Ever since I was a kid I always wanted to be a priest. When I was young I wanted to be a Trappist monk, a scientist, and an astronaut. Over the years I gained a fear of outer space and realized that math, the least favorite topic, played a major part in most sciences. I also realized that Trappist monks spend most of their lives in silence, which was a deal-breaker for me. However, through all this the desire to be a priest was still present. Over time this desire grew, in receiving my first Communion and Confirmation, as well as serving on the altar as an altar boy. In high school I started taking the possibility of becoming a priest seriously and began asking priests at my parish about the priesthood. I found out about this thing called a seminary, not to be confused as a cemetery, where young men just like me discerned and studied to become priests. Knowing this I visited the Josephinum, a college seminary in Columbus Ohio, and  was encouraged by what I saw to apply to the seminary. I was moved by the fraternity found in the seminary, and the genuine desire of those involved to discern God’s will with an open heart. Soon after I was accepted in 2012, and so far it has been the best decision of my life.

In discerning whether or not to enter seminary the things I found most helpful were a devotion to silent prayer and adoration, as well as regularly receiving the sacrament of reconciliation (confession) and the Eucharist. The best way to know God’s will for you is to first get to know Him, and there is no better way than through prayer and the sacraments. I was also fortunate to have the support and encouragement of my family, priests, and many others at the parish.

Ian Wintering

  • Parish: St. Mary Magdalene
  • High School: Seton Catholic Preparatory
  • Grade School: St.Timothy’s Catholic Academy
  • Favorite Saint(s): Our Lady, St.John Bosco, St.Elizabeth Ann Seton, St.Padre Pio, St.Mary Magdalene

My journey that lead to where I am today didn’t really begin until I started going to Seton Catholic Preparatory High School. At the beginning of my senior year, one of my friends had been encouraging me to go on this retreat that Seton had twice a year. The retreat was called Kairos. I knew very little about the retreat so I thought that I might as well give it a shot. The impact this retreat had on me was indescribable. It was like a ton of bricks had fallen on top of me. I had never felt so loved by my parents and by God than I did when I came home from that retreat. For the first time I realized that God was thirsting for a personal relationship with me. I realized that my faith was the reason for living. It was after that retreat that I decided to take my faith seriously. It was also on these retreats that I first began to seriously consider my calling to the priesthood.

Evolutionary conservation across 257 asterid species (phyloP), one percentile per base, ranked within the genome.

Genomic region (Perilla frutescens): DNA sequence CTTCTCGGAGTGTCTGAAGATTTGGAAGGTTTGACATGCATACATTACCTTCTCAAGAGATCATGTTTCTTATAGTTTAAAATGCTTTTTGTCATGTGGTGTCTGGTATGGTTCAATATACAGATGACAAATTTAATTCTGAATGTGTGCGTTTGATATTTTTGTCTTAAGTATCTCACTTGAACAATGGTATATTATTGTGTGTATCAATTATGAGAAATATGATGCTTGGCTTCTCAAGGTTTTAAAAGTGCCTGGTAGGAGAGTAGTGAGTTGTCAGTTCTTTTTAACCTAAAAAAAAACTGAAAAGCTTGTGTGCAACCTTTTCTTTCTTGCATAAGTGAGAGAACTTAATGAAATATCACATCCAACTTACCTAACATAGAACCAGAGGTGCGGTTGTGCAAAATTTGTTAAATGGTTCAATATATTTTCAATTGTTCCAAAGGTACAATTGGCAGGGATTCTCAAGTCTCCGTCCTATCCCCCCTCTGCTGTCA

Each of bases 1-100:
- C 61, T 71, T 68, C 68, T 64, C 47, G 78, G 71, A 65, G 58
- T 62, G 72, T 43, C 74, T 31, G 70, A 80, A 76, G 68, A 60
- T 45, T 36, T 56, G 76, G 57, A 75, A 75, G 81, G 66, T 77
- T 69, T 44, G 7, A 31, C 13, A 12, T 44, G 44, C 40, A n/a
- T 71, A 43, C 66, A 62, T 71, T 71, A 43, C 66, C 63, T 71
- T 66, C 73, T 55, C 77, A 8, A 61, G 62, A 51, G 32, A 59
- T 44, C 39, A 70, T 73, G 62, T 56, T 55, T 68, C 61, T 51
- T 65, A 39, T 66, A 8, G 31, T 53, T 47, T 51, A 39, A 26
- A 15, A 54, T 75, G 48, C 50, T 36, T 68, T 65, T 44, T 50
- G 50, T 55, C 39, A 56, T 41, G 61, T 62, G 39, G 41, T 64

The summer after my freshman year in college, I felt like I need to talk to a priest. So I called my pastor, Fr. Will and made an appointment with him. I unloaded everything and told him how I felt. He then asked me if I would be willing to live in the rectory with him as a discernment process. I was so overwhelmed with joy. It wasn’t long after that that I had moved in, and began the application process. Every passing day my desire for the priesthood grows stronger. My love and desire for Christ has far surpassed any of my own ambitions. My prayer life, love for the eucharist, and love for the sacraments has never been stronger.

Anthony Dang

  • Parish: Resurrection
  • High School: McClintock High School
  • Grade School: Bustoz Elementary School
  • Favorite Saint(s): St. Anthony of Padua, St. Mary, St. Francis of Assisi, Saint Pio of Pietrelcina

I have had desires of becoming a priest ever since I was a little boy. When I was little, I would pretend to be a priest and give out Communion. When I started middle school, I stopped thinking about the priesthood. I was struggling in life at that time. Sometimes, I would feel depressed and empty. I was trying to find something that would fill my heart.